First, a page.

Many American cities face serious issues with affordable housing, and there is a certain percentage of the population that ends up without a home. This trend has been growing steadily across the United States for more than a decade now. However, one city in the middle of Kentucky has done its best to not only correct the issue, but to turn the tide against it. Lexington, Kentucky, has brought its homelessness rate down to levels that have not been seen since 2004.

A census in January of this year showed that there were approximately 685 people within the municipal area of Lexington who did not have consistent housing. This is fewer than the number has been in more than a decade. The last time there were that few homeless people recorded in Lexington was January of 2005, when a one-night census found 882. The number grew substantially during the Great Recession and afterward, and this census represents a serious decline from its peak.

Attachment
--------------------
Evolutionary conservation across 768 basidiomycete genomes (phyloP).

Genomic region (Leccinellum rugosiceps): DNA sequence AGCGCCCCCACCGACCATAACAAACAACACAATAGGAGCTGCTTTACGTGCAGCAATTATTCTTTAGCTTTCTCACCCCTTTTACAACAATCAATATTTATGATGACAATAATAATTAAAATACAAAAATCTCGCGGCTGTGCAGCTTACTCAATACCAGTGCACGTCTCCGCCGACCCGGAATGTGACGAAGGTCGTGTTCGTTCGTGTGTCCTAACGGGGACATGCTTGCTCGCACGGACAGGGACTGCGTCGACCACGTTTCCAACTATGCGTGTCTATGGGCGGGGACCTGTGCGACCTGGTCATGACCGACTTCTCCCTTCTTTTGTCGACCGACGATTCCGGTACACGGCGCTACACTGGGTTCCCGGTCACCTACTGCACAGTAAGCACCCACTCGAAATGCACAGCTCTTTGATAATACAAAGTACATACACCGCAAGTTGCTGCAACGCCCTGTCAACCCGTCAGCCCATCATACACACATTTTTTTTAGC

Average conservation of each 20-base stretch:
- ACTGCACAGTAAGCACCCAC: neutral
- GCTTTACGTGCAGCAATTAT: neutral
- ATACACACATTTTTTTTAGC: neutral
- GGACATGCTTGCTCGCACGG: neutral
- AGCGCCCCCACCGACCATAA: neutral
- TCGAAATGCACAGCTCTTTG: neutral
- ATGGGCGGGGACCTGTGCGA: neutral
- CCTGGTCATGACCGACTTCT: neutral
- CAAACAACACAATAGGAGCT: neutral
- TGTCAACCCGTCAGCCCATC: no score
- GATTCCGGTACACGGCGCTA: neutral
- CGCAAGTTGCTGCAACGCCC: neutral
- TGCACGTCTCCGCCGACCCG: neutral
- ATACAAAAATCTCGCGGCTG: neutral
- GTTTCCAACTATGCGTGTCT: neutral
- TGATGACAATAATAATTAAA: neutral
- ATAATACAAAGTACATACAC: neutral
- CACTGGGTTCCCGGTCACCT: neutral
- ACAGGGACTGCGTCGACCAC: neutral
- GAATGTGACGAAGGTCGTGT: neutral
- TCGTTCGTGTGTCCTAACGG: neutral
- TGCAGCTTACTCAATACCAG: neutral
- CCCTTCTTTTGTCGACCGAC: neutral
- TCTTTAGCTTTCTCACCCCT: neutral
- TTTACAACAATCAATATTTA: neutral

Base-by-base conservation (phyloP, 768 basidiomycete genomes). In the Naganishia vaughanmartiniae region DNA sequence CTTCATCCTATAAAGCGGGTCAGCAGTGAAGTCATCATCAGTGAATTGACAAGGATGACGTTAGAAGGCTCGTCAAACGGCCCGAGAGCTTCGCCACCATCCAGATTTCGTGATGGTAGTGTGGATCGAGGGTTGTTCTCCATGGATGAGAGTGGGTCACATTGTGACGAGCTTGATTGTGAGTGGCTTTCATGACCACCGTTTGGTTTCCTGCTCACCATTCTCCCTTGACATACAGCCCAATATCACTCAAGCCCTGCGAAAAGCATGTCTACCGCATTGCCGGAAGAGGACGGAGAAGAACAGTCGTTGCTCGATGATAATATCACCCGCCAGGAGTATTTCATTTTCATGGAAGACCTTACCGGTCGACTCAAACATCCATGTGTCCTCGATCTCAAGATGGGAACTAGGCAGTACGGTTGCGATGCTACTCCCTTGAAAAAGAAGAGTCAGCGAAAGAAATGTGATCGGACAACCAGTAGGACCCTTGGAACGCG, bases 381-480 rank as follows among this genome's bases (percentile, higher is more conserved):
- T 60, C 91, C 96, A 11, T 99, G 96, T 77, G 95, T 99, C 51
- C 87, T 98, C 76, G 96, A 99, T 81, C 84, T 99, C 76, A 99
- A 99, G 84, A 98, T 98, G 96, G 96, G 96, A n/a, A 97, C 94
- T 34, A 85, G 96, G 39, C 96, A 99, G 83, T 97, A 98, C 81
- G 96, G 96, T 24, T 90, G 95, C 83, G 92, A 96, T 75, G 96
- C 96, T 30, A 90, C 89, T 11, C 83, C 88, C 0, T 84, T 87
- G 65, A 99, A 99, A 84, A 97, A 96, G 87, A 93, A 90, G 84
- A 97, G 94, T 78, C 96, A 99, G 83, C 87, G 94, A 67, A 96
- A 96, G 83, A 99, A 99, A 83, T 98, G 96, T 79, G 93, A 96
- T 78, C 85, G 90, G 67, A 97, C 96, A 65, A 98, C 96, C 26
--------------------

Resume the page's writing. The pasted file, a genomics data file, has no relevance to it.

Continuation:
The elected officials of Lexington have been strongly committed to finding housing and other support services for the poorest residents of the city. This program, combined with others such as a widely publicized pilot program that gives indigent residents fair-paying day labor, has done much to reduce extreme need within the city. The director of the Lexington Office of Homelessness Prevention and Intervention, Ms. Polly Ruddick, has stated that the goal of the program is to make sure that people in the city has access to “safe, decent, affordable housing.” She went on to state that the program hopes to provide this access to every single individual. Although the recent numbers are encouraging, city council candidates such as Arnold Farr have been steadfast in their desire to expand the program until there is no need for anyone in Lexington to be without a home.

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